Roger Turner ‘01
Roger Turner graduated in 2001 – a few years before Brown developed its official Science and Society concentration. With advisor Joan Richards, Professor of History, he developed an independent concentration in the History of Science. He also founded the Science Studies DUG in 2000.
His studies at Brown culminated in a thesis on “cloud seeding,” a scientific technique for modifying the weather. After first learning about the topic in an environmental studies course with Caroline Karp, Turner won a Royce Fellowship, which funded his research in western Kansas. “Weather modification had just been outlawed there, replaying a similar controversy that had occurred in rural Pennsylvania back in the early 1960s,” Turner says. “I interviewed farmers, meteorologists, and water managers, discovering that these controversies resulted from broken trust relationships, exacerbated by drought and scientific uncertainty. The farmers, understandably, did not want to yield potential control over precipitation to officials who they did not trust to have their best interests at heart. Weather modifiers interpreted this distrust as scientific ignorance, and stereotyped leading farmers as lazy ‘coffee-shoppers.’ The controversies then degenerated into an angry test of political strength, won by farmers who could persuade local government to outlaw cloud seeding.”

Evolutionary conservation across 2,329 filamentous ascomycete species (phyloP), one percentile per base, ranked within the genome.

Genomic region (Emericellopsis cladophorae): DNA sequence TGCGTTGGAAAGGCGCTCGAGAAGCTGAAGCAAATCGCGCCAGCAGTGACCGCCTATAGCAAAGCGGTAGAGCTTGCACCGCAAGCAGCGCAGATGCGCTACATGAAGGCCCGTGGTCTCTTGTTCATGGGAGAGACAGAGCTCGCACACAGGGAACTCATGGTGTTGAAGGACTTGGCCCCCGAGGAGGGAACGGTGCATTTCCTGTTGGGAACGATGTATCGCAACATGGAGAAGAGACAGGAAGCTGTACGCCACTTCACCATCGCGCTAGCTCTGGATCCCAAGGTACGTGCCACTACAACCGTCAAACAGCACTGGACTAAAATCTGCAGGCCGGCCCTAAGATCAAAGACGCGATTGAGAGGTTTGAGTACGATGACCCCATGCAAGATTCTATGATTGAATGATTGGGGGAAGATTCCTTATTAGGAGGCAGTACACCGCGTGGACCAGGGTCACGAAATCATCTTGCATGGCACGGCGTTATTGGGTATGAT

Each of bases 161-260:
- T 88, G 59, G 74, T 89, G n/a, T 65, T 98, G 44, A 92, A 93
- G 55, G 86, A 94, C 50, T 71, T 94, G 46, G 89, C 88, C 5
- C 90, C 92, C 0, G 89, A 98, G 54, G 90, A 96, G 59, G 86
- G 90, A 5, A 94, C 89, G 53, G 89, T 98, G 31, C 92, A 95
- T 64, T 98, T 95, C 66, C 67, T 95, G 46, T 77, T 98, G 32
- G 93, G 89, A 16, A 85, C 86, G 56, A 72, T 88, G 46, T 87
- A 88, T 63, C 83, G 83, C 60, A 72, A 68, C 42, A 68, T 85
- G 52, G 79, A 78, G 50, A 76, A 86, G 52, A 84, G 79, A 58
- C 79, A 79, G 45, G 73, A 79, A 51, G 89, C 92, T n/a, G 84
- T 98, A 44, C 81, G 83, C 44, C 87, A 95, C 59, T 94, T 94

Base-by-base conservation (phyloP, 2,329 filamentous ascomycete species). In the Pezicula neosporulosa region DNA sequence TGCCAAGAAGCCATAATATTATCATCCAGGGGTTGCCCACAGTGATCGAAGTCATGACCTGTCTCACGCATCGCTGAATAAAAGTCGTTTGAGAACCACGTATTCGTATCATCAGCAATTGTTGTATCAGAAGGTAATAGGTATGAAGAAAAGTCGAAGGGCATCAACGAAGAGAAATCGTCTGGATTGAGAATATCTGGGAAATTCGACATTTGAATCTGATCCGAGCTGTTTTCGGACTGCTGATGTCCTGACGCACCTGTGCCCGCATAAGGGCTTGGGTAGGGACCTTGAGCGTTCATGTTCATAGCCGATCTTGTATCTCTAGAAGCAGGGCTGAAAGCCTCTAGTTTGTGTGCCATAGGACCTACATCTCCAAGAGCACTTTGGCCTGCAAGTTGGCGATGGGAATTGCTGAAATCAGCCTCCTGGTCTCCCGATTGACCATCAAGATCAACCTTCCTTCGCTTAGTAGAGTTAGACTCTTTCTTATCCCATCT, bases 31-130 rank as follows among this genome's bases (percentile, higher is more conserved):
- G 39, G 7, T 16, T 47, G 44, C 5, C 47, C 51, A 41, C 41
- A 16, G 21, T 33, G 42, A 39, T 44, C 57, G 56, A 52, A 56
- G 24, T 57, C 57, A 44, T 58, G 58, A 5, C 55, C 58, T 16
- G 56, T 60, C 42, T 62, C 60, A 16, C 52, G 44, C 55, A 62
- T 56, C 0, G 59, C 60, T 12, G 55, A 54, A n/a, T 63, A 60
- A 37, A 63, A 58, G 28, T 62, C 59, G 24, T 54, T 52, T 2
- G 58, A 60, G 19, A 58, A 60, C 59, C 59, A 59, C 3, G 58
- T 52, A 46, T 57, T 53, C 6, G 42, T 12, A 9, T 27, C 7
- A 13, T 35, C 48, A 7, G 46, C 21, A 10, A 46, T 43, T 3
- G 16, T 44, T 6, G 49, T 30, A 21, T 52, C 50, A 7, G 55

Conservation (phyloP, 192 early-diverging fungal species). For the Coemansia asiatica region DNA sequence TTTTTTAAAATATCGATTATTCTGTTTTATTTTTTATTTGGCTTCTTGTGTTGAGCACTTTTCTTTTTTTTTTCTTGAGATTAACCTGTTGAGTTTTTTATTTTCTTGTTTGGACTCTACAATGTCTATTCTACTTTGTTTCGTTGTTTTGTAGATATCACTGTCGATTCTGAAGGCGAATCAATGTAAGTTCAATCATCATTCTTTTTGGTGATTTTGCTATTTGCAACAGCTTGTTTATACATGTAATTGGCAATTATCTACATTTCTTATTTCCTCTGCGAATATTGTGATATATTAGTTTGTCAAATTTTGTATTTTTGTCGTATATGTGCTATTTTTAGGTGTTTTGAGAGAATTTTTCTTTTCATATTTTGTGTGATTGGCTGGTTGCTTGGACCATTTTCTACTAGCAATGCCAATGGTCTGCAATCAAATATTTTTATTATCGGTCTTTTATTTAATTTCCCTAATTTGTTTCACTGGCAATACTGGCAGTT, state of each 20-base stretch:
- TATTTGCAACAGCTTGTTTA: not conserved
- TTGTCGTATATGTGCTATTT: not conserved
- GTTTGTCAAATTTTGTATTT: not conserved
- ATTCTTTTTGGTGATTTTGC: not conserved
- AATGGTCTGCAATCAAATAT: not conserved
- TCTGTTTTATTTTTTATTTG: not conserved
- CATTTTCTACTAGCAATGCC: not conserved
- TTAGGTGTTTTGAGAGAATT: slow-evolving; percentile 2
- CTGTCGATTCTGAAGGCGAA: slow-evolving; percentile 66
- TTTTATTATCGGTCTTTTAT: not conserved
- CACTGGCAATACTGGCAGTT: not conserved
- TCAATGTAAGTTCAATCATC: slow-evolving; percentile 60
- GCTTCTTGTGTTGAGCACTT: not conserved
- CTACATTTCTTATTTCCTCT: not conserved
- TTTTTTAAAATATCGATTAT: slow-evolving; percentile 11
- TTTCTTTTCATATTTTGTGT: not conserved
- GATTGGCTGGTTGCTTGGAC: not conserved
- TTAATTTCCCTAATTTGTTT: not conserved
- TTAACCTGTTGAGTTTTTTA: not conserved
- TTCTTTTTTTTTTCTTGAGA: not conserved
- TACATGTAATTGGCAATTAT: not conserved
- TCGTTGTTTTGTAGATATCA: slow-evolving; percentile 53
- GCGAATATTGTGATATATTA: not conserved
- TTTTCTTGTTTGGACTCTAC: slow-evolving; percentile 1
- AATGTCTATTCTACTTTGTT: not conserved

This early work led Turner to the University of Pennsylvania, where he is currently a Ph.D. candidate in the History and Sociology of Science Department. His dissertation, titled “Weathering Heights,” examines how aviation and meteorology co-evolved during the first half of the 20th century. Cartoons played a unique role, used in meteorological training for pilots during World War II, and then in television weather reporting. He first noticed these entertaining and educational images while going through his collection of old weather-related books acquired over the years through eBay. To see some cartoons used in meteorological training and hear Turner’s commentary visit: http://www.sas.upenn.edu/home/SASFrontiers/turner.html
Turner is also involved in science policy through the American Meteorology Society, which runs policy program meetings in Washington D.C. Next year he’ll be a fellow at the Air and Space Museum. He hopes to eventually teach history or environmental studies at a university like Brown.